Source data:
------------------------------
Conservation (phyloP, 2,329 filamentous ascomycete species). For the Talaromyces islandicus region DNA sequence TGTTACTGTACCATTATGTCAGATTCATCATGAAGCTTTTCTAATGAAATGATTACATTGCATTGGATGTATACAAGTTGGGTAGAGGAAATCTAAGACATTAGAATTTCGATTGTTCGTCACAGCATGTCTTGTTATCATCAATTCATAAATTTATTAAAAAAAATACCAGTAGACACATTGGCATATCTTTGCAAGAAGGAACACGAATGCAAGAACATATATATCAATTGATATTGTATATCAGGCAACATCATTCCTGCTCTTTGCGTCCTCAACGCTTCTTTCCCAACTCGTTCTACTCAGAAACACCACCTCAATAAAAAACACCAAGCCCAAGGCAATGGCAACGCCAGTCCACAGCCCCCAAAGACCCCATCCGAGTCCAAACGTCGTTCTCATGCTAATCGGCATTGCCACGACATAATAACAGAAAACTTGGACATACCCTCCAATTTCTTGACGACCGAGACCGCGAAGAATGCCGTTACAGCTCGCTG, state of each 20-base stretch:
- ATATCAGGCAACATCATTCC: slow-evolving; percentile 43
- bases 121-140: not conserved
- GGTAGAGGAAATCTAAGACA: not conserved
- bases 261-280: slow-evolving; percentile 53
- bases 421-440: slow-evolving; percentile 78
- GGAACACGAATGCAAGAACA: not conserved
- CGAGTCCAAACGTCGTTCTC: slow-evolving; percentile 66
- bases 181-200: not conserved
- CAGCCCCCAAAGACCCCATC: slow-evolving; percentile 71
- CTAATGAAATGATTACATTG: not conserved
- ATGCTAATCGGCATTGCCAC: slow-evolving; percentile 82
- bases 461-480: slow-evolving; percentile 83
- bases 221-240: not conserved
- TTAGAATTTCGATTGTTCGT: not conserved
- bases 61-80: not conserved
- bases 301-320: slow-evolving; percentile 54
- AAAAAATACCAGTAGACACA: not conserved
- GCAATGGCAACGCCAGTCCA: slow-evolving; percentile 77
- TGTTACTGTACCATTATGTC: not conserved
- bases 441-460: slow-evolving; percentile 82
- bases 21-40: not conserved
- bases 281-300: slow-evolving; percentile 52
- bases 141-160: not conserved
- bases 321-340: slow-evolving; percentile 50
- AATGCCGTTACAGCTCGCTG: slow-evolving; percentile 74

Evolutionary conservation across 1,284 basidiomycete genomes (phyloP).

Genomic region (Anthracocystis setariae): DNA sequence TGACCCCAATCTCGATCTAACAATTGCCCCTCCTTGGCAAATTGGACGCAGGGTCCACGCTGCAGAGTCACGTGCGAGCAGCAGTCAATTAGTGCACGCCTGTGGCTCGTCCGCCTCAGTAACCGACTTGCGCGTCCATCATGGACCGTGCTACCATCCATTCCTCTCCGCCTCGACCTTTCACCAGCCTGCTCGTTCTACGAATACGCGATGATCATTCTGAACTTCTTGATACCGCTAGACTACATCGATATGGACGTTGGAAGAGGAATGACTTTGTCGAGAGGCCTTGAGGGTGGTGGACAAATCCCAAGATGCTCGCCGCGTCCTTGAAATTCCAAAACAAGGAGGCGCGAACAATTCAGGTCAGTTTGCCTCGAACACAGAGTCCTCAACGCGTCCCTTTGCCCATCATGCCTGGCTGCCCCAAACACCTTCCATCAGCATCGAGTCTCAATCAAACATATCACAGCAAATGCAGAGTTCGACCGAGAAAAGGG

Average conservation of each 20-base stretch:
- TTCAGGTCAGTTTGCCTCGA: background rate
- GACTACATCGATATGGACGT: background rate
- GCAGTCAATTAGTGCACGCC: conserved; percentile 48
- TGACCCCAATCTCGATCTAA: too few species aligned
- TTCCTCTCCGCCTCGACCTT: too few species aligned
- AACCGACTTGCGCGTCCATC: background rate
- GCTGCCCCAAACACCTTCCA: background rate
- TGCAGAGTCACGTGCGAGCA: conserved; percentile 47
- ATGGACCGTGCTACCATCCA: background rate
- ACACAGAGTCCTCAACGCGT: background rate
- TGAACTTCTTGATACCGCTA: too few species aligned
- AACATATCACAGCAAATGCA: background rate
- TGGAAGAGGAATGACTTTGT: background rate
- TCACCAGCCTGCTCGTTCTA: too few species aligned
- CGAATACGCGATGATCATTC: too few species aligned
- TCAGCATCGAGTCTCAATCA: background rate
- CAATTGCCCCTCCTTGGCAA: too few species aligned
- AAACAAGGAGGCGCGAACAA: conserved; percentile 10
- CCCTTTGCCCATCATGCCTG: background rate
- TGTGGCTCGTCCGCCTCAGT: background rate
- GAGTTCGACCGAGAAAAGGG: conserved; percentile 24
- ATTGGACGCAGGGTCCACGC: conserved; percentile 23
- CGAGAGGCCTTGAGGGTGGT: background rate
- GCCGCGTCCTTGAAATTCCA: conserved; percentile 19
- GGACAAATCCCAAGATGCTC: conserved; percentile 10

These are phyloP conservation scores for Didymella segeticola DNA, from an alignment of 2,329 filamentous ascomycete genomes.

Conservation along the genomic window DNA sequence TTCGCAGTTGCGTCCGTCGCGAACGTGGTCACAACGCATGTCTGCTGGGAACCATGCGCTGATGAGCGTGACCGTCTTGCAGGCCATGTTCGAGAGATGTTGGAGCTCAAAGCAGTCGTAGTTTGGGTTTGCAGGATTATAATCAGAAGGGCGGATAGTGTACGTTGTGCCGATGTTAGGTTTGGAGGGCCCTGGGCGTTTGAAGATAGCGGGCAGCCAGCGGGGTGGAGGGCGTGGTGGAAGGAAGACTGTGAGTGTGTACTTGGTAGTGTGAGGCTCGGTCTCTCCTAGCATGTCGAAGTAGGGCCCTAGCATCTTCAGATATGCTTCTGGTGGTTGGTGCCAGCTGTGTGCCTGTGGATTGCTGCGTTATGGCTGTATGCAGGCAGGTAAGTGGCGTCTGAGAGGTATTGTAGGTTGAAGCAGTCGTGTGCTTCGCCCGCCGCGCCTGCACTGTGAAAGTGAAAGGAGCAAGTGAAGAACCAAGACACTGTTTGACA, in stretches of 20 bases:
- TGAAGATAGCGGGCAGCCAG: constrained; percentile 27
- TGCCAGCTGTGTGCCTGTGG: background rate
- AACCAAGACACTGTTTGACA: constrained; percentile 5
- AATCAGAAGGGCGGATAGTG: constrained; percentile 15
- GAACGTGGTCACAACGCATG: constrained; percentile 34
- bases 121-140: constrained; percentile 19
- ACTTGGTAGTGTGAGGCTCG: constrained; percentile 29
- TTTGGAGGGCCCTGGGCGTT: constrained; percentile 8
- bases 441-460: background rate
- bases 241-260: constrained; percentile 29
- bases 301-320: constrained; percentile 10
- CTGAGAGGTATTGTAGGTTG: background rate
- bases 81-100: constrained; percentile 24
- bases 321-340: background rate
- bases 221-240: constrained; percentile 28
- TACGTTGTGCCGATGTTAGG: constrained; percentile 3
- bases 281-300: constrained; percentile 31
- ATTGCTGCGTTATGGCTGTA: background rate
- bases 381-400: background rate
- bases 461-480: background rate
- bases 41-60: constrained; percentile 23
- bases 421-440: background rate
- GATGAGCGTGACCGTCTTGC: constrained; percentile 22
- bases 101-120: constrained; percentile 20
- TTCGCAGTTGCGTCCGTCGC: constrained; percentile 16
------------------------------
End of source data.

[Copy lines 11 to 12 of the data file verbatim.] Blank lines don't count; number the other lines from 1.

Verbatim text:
- CTAATGAAATGATTACATTG: not conserved
- ATGCTAATCGGCATTGCCAC: slow-evolving; percentile 82